(4) By the Bombay Reorganization Act, 1960, certain territories were carved out from the State of Bombay and were constituted into the State of Gujarat from 1st May 1960 and the State of Bombay with the residuary territories continued as the State of Maharashtra. Now as the aforesaid resume which we have given shows, the rules of Order 37 which were in force in the State of Bombay at the date of the bifurcation, that is, the appointed day, were not the rules as originally enacted but the rules as amended by the Bombay High Court and the amended rules were, therefore, law in force within the territories now forming part of the State of Gujarat on the appointed day and they were continued in force in those territories by virtue of Section 87 of the Bombay Reorganization Act, 1960. On 15th May 1961 the Legislature of the State of Gujarat passed the Ahmedabad City Courts Act, 1961, providing inter alia for the constitution of a City Civil Court for the City of Ahmedabad and in accordance with the provisions of this Act, the City Civil Court was established by the State Government with effect from 4th November 1961 by a notification issued under Section 3 of the Act. The State Government also issued a notification dated 4th November 1961 in exercise of its powers under Clause (b) of Rules 1 of Order 37 of the Code specially empowering the City Civil Court for the purpose of O. 37. The result was that the amended Rules of Order 37 became applicable to the City Civil Court with effect from 4th November 1961. But at the same time this High Court called 'The Ahmedabad City Civil Court Rules' in exercise of its powers under Art. 227 of the Constitution and Section 122 of the Code and all other powers enabling it to make such Rules. These Rules contain Chapter XI which is headed 'Summary suits' and this Chapter contains various rules numbering from 142 to 148-A prescribing the summary procedure applicable in the City Civil Court. The amended Rules of Order 27 in their application to the City Civil Court have, therefore, to be read subject to Rules 142 to 148-A. Vide Sam v. Samson, (1965) 6 Guj LR 934. Rules 142 to 148-A do not make any departure so far as the basic and essential feature of the summary procedure provided in the amended Rules of Order 37 is concerned. Even under Rules 142 to 148-A, the defendant can appear but he is not entitled to defend unless the enters an appearance and obtains leave from the Judge to defend and such leave may be granted unconditionally or subject to conditions if the defendant by affidavit or declaration satisfies the Judge that he has a good defence to the action on the merits or discloses such facts as may be deemed sufficient to entitle him to defend. There is no doubt a slight difference in procedure made by Rr. 142 to 148-A but that difference is not very material and it is not necessary to refer to the same. It is against the background of these provisions of the Code and the Rules that we have to consider whether Rules 142 to 148-A are ultra vires the rule-making power of the High Court.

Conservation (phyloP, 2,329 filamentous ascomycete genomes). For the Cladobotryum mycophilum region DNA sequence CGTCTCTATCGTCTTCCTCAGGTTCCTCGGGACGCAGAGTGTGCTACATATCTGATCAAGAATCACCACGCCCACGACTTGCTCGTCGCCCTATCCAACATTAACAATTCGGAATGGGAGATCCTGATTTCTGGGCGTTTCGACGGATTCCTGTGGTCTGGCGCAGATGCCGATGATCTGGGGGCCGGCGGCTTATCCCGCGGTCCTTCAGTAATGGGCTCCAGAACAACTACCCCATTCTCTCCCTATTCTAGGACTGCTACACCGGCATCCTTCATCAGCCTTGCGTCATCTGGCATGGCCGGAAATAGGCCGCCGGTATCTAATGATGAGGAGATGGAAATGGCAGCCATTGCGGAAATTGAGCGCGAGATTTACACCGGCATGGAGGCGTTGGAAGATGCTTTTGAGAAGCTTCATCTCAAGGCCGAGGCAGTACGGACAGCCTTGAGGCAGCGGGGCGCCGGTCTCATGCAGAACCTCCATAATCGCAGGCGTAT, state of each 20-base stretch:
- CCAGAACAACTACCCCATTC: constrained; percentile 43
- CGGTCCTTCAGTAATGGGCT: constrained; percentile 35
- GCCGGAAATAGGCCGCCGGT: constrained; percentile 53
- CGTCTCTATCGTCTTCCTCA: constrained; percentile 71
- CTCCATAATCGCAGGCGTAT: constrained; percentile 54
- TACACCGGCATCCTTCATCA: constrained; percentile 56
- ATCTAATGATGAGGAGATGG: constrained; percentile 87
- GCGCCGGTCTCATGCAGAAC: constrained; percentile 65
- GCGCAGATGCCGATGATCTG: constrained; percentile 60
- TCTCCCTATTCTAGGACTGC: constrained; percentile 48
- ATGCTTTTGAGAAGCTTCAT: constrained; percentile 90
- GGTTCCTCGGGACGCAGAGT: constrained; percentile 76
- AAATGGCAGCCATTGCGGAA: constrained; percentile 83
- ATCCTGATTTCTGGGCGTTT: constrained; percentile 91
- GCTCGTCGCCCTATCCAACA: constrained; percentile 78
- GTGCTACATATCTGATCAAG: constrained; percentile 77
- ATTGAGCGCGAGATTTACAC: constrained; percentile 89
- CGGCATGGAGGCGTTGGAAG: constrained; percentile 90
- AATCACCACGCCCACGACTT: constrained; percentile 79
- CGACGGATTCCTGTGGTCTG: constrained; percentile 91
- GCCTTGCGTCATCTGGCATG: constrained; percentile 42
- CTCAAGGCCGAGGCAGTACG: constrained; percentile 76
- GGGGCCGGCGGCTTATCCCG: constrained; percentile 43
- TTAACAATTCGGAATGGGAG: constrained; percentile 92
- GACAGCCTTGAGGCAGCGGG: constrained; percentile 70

(5) The first question which must arise for consideration is under what provision are Rules 142 to 148-A made by the High Court. The preamble of the Ahmedabad City Civil Court Rules refers to two provisions under which those Rules are made, namely, Art. 227 of the Constitution and Section 122 of the Code. Now obviously so far as Rules 142 to 148-A are concerned, they cannot be justified under Article 227 of the Constitution for though under that Article the High Court has power to make rules regarding the practice and proceedings of the City Civil Court, there is a limitation on the exercise of that power imposed by the proviso to that Article, namely, that the power cannot be exercised to make rules inconsistent with the provisions of any law for the time being in force and since Rules 142 to 148-A are admittedly inconsistent with the amended Rules of Order 37, albeit to a limited extent, the High Court cannot make those Rules in the exercise of its power under Art. 227. Rules 142 to 148-A must, therefore, find their justification in Section 122 of the Code if they are to be held valid. Raju J., examined the validity of Rules 142 to 148-A by reference to Section 122 of the Code and he came to the conclusion that they were not supportable under that Section. There were two grounds on which he reached this conclusion and of the two grounds, one was, to quote his own words:--